In closing, the author writes: "Spiritualism, with its millions of believers needs a home where its truths may be developed and taught in a systematic manner, which home should be in as perfect a climate as possible, where the climatic conditions will aid in securing the ends to be accomplished. All of these conditions exist in Summerland. The Spiritualists of California, both Northern and Southern, need a permanent Camp-Meeting ground, one which is cheaply accessible, as this will be on the completion of the connecting link to San Francisco which the Southern Pacific Railroad Company is under contract to do at once."
You give the paper to your spouse to read, you discuss it and decide to explore this possibility. You are going to pack up your children and travel to California by railroad on your next vacation. When vacation time comes around and you're buying tickets for the train, you are delighted to find that the connecting link on the Southern Pacific Railroad has actually been finished just as Mr. Williams had promised, and you ride the train right into the center of the brand-new, beautiful little town that Williams built.
You inspect the territory to see if the promises the article makes are true. There is, indeed, a school for the children, there is a Spiritualist Church, plus the shops and various other structures it promised. And there are seances and Spiritualist meetings. Mediums are holding circles regularly in various homes and in a particular hall that Mr. Williams has built called Liberty Hall. You are agog to see people who have dug holes on their lots pulling oil right out of the ground. When you ask about this, they say they are selling it to help support themselves and their families. You find that drinking water is plentiful. Each lot has a well that provides the family living there with clean, cool water.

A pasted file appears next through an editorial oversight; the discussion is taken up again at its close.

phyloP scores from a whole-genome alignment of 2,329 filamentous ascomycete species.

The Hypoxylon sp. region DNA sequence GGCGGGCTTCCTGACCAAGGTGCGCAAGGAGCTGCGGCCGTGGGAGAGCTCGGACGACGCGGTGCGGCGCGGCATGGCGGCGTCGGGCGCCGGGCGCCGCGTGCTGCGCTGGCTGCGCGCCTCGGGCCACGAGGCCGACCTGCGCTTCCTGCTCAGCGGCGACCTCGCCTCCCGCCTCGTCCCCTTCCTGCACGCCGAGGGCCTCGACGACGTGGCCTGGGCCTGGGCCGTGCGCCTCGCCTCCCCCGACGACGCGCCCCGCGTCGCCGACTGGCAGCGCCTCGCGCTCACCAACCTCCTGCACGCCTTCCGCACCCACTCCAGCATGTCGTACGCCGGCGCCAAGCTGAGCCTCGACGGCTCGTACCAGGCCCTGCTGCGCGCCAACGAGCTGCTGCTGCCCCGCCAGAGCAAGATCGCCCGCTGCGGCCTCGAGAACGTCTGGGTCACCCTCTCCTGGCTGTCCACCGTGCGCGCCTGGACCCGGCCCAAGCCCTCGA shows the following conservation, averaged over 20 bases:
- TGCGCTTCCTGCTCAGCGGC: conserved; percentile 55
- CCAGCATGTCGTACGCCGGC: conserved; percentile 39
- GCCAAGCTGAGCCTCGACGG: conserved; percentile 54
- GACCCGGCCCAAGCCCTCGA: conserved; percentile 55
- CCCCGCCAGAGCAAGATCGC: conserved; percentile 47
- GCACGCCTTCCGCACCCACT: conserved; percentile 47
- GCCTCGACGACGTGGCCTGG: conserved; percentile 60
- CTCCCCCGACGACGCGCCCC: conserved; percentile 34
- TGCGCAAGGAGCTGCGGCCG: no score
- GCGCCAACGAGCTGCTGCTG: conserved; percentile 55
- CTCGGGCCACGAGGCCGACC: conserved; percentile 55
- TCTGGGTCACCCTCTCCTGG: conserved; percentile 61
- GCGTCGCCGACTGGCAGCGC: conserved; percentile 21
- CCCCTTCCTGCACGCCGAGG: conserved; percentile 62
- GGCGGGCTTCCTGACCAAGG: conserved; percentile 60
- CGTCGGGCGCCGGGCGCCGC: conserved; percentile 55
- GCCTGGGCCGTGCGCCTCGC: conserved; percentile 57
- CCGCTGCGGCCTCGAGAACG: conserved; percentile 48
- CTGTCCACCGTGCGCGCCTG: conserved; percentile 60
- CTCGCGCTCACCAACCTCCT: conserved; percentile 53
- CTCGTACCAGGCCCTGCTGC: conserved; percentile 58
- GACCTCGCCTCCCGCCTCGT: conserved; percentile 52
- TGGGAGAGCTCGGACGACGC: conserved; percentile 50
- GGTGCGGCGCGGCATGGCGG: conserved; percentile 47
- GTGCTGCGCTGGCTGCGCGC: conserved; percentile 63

You attend a night baseball game, the first of its kind in the entire world. It's played on a diamond lighted by natural gas that pours out through sections of metal pipe pounded into the ground around the field. By day, you walk for miles in the clean, sunny, invigorating, ocean air. Everywhere you see men at work building oil wells to pump the oil that is so plentiful here.
One of the most famous attractions in this splendid place, however, is the world-renowned lecturer on Spiritualism, Professor J.S. Loveland. Mr. Williams has invited him to live in Summerland and serve as its medium in residence. J.S. Loveland had built a house directly behind the house occupied by Mr. Williams' family. You've heard stories of the marvelous seances that are held there and you've made a friend among the new residents who invites you to one of the seances held at the Loveland residence.
Before the seance begins, Professor Loveland delivers one of his famous lectures. Soon, you are spellbound by this man who has brought a powerful intellect and incredible powers of observation to bear on the subject of Spiritualism. You have never heard anyone else who approached Spiritualism in such a scientific way.
Here's the kind of quotation you ponder later:
"If spirits produce the phenomena ascribed to them, I want to know the law by which they do them. If, as affirmed, mediumship is necessary, and human beings are the necessary agents, I want to know what vital and other forces of man are required. I want to know what effects, good or bad, this mediumship will produce upon the medium. I want to comprehend the physiological and psychological laws of this condition, to know how to avoid dangers if there are any, and how to come into harmony with the forces and conditions inducing the state.
"We have referred to clairvoyance and psychometry; but in considering the possibilities of mediumship, we must discuss them more thoroughly. Clairvoyance means clear seeing. But what sees?